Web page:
The Shwedagon Pagoda dominants Yangon’s skyline and the city’s exotic and sleepy vibrations. Trinh and I could see the Pagoda in-full from the rooftop of the Lavender Hotel
. The first time we rode our impatient elevator to the rooftop and rounded the corner to view the Pagoda was awe inspiring. Its perfect golden spire totally captures the imagination. The jungle trees growing between the cracks in the city’s decrepit pavement, made me wonder how magnificent the Pagoda looked for ancient travelers who would’ve emerged from the jungle trails to see the magnificent ancient city of Rangoon built under the Shwedagon Pagoda.
Trinh and I would spend that night staring at the Pagoda’s golden tower illuminated in the night lights. Its golden surface shining on to the city. It was the most impressive structure I’ve seen in Southeast Asia yet. It begs me to wonder how people could build something so symmetrical and grand before electricity. Trinh said it made her believe in Buddhism, “it must be true if the people built that”
Impatient for the anticipated development coming to Yangon, the city awaits in poverty. Trinh and I briefly rode the railway system, built by the British and operated by surplus Japanese trains, with their faded Japanese destinations still written on the sides. While moving along the tracks we saw Yangon’s poor people living on very little. I was struck by one sight, a very poor young man seated under a train bridge staring at his smartphone. I imagined that the smartphone, held in front of his eyes was a blindfold to his own poverty. All the distractions, entertainments and learning available to him on the internet were successfully placating his frustrating poverty. When looking at his phone, he isn’t futilely thinking about his poverty, but finding some solace online. I thought immediately about the placating effect of smartphones on poverty, all over the world the disparity between the rich and the poor is growing wider, and although we applaud smartphones’ for their potential to empower people, they also can leave us distracted, mentally flaccid, jealous, regretful, unsatisfied, and distracted. Despite all the tools and knowledge that Smartphones can offer, it’s addictive potential for entertainment might be crippling for someone from a place with so few opportunities… or someone with too many opportunities to choose from.
Have you ever gone out for British food? No, basically there are no British restaurants. Almost nowhere in the world, do people go out for British food. I think that the British invented the idea of ethnic restaurants, as a way to avoid their boring food. They probably thought it would be nice if we could have any food Friday night that wasn’t British. I’m guessing that British peoples’ curiosity about the exotic foods from the British colonies, created the demand for ethnic restaurants. Why did I talk about ethnic restaurants? Because ethnic restaurants are kind of like Zoos. They gather things that aren’t native to a certain place and give foreigners a little sample. The Yangon Zoo, or more accurately the Prince Edward the seventh Carnivoria is an extended petting zoo for dangerous animals.
Carnivoria is a type of fetish Zoo where they display carnivores without clothing on.
Inside the zoo, there was an old circus cage with metal bars running down the sides. The cage even had a fancy old rooftop and an iron sign about Edward the Seventh.
And in the cage was a white tiger, in some ways I feel that this Tiger has been in that cage since the Jungle Book. I just looked at it, and thought wow this is how the modern zoo started. A zoo is something that Britishers will do, they go to a new country, they take over the place, then they round up all the exotic animals, and they put them on display, so that if their families ever come to visit they can see all the tigers and monkeys without venturing into the jungle. I suddenly saw a flashback to what a zoo really is, it’s a restaurant for Britishers & Americanos flavor blind to bland squirrels, pigeons, dogs, and deer. The Zoo in Ho Chi Minh City is also a colonial relic, but without the cruel looking 1800s metal bar, I couldn’t see its deeper implications.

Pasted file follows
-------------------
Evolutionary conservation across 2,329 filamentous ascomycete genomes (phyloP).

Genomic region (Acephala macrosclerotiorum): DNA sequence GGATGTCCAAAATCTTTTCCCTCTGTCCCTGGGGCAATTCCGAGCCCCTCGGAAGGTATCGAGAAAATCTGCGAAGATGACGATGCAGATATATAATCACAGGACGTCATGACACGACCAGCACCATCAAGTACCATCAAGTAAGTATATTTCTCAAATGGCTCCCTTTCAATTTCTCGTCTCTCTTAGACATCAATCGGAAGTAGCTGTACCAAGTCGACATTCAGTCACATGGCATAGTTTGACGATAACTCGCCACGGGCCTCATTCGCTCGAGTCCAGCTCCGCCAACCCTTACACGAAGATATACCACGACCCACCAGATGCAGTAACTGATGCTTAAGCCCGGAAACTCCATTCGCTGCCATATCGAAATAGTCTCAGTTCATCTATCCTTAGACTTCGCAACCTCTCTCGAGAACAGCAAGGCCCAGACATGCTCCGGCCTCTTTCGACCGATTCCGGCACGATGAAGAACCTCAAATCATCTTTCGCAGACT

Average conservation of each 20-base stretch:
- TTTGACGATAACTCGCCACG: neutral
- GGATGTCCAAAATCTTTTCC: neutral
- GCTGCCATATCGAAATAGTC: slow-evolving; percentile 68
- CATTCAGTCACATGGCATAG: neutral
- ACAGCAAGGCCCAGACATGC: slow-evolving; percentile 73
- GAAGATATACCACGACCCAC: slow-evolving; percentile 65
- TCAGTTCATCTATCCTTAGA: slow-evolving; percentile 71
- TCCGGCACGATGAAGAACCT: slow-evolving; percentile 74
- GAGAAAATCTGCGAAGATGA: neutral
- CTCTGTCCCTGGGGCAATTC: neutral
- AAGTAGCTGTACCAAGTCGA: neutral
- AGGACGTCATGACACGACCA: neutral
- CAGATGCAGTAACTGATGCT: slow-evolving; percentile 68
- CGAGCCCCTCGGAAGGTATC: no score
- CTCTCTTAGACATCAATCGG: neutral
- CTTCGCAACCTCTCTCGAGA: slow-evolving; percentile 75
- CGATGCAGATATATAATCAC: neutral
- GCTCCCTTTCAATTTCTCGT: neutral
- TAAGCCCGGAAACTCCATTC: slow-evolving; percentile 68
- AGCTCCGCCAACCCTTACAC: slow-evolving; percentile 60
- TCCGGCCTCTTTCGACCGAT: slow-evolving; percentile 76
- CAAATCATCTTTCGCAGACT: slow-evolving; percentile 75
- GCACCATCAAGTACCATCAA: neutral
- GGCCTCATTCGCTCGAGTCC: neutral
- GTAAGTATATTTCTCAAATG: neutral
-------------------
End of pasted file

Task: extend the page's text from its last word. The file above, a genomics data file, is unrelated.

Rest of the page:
Trinh and I were in Myanmar, during the week that a reported 125,000 Muslims fled Myanmar to Bangladesh. Even though the violence in the northwest of the country was making the front page of the BBC, there was no information or talk about that at all on the streets. So Trinh and I sat in the café and read the world news. I was baffled that the leader of Myanmar told world news outlets that nothing was happening. The leader of Myanmar has a Nobel Peace Prize. I thought to myself, and then to all of you, there must be something far deeper that is making the leader not acknowledge the violence.
Burma or Myanmar?
Thanks Wikipedia… In Burmese, Myanmar and Burma are the same word. However, the written version of the word begins with an M and the spoken version begins with a /B/. The British never learned to write Burmese and so they “named” the country Burma.
The Burmese hold onto their original culture rather intently. I think that 70% of all the people I saw in Yangon we’re wearing a sarong. Also, maybe 20% of everyone that I saw had put a light brown tree bark paste on their skin. Also, so many of the men were chewing on beetle but. Traditional customs in Burma are still quite visible, not yet air-conditioned away by the slow magic of the Global Urban Monoculture.
On the last night
Tonight I went to the rooftop of my hotel in Yangon and looked out to see the moon and the pagoda brightening the night sky. I was struck, just as I had been when I first saw it in the late afternoon, by its presences and otherworldliness. It glowed in the night lights and from atop a hill reigned over the whole city. I was lost in it, the moon, the night clouds, the city’s snoring sounds.